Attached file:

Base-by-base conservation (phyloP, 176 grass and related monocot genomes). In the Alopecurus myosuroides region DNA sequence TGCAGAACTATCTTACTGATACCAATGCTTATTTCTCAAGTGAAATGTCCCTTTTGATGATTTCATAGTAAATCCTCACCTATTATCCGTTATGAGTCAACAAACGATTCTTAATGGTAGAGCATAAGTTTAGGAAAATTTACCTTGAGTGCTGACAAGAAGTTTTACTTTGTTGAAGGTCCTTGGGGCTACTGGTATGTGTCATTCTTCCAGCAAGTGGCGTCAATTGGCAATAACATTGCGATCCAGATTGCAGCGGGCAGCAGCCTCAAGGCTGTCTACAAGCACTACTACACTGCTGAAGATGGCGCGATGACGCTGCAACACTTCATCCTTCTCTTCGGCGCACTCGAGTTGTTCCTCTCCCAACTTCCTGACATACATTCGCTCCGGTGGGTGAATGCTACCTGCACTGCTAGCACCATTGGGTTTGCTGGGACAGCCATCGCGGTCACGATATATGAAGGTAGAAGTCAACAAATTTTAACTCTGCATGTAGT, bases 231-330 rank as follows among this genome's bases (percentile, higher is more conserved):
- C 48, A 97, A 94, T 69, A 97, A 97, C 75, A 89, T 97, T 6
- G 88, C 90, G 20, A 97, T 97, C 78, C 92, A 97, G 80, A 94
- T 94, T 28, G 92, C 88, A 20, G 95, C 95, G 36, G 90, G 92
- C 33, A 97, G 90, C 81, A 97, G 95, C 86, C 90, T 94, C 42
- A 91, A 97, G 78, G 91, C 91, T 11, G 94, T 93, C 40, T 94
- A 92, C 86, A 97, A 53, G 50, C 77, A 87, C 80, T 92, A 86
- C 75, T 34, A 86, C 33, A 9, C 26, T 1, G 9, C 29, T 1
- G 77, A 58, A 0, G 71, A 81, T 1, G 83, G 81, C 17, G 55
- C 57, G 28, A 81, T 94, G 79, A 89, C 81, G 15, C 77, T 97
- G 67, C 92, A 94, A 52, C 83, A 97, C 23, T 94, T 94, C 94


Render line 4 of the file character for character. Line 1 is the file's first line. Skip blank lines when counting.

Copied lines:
- T 94, T 28, G 92, C 88, A 20, G 95, C 95, G 36, G 90, G 92